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Plastin 1 Widens Stereocilia by Transforming Actin Filament Packing from Hexagonal to Liquid

Krey et al., J Cell Biol. (2017) - PMID: 27811163

Product(s) used in this publication:  SpikeTides™ - Proteomics Peptide Standards

Abstract:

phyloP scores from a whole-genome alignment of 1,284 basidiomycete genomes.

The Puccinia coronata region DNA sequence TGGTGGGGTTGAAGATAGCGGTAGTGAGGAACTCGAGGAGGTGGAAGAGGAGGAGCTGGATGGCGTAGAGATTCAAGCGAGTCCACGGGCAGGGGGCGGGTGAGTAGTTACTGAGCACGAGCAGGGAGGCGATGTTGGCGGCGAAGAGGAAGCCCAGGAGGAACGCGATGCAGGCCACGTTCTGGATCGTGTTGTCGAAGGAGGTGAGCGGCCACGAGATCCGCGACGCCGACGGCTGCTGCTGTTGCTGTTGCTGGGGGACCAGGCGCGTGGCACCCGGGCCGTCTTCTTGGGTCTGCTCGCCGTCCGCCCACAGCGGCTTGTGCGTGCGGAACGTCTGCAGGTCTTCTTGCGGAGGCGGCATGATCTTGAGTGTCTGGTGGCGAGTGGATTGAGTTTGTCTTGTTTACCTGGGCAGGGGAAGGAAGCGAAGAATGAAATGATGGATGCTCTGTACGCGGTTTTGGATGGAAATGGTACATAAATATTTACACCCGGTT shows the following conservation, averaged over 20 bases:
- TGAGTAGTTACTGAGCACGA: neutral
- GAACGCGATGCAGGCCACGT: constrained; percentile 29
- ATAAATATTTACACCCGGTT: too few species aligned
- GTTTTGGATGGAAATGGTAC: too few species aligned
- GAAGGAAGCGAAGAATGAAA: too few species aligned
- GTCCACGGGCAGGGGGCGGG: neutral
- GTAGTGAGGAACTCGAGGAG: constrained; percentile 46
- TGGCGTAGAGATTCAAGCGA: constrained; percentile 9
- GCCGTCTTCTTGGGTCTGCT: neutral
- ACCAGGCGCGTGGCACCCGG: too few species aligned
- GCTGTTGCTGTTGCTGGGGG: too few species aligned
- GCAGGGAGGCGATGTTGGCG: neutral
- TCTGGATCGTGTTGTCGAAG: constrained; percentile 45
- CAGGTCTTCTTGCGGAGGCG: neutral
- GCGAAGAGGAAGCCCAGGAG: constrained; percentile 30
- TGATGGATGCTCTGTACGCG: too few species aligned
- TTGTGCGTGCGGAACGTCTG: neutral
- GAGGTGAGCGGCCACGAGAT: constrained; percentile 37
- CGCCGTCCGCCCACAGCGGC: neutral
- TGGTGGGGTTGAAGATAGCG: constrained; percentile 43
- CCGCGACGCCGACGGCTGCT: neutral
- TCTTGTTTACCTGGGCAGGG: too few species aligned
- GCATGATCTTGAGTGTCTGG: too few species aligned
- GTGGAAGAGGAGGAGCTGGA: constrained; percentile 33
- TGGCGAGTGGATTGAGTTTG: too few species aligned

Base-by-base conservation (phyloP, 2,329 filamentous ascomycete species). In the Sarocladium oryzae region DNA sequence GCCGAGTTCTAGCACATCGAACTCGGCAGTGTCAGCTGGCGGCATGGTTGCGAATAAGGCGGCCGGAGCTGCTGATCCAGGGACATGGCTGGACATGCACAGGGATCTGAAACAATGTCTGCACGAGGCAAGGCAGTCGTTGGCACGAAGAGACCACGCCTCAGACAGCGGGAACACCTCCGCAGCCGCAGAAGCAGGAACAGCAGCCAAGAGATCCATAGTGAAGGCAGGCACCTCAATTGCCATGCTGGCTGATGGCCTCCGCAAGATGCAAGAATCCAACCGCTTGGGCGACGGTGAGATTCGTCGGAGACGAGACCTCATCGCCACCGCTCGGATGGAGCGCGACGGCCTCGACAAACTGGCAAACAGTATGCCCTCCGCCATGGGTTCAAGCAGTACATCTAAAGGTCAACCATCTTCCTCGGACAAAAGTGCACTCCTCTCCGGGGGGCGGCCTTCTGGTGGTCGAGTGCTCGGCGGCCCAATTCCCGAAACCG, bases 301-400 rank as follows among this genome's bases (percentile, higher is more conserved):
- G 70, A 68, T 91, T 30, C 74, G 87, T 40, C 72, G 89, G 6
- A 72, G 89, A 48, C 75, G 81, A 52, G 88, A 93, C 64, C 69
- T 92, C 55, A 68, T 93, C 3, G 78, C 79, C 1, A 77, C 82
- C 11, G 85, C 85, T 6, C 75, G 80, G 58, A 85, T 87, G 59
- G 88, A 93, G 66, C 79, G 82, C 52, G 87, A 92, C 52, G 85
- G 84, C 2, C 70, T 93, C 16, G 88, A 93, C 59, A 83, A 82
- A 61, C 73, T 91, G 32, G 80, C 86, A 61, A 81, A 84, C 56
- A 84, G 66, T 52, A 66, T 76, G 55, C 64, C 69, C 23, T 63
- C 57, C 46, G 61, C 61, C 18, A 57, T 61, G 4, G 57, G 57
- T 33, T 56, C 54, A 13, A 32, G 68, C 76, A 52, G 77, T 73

With their essential role in inner ear function, stereocilia of sensory hair cells demonstrate the importance of cellular actin protrusions. Actin packing in stereocilia is mediated by cross-linkers of the plastin, fascin, and espin families. Although mice lacking espin (ESPN) have no vestibular or auditory function, we found that mice that either lacked plastin 1 (PLS1) or had nonfunctional fascin 2 (FSCN2) had reduced inner ear function, with double-mutant mice most strongly affected. Targeted mass spectrometry indicated that PLS1 was the most abundant cross-linker in vestibular stereocilia and the second most abundant protein overall; ESPN only accounted for ∼15% of the total cross-linkers in bundles. Mouse utricle stereocilia lacking PLS1 were shorter and thinner than wild-type stereocilia. Surprisingly, although wild-type stereocilia had random liquid packing of their actin filaments, stereocilia lacking PLS1 had orderly hexagonal packing. Although all three cross-linkers are required for stereocilia structure and function, PLS1 biases actin toward liquid packing, which allows stereocilia to grow to a greater diameter.

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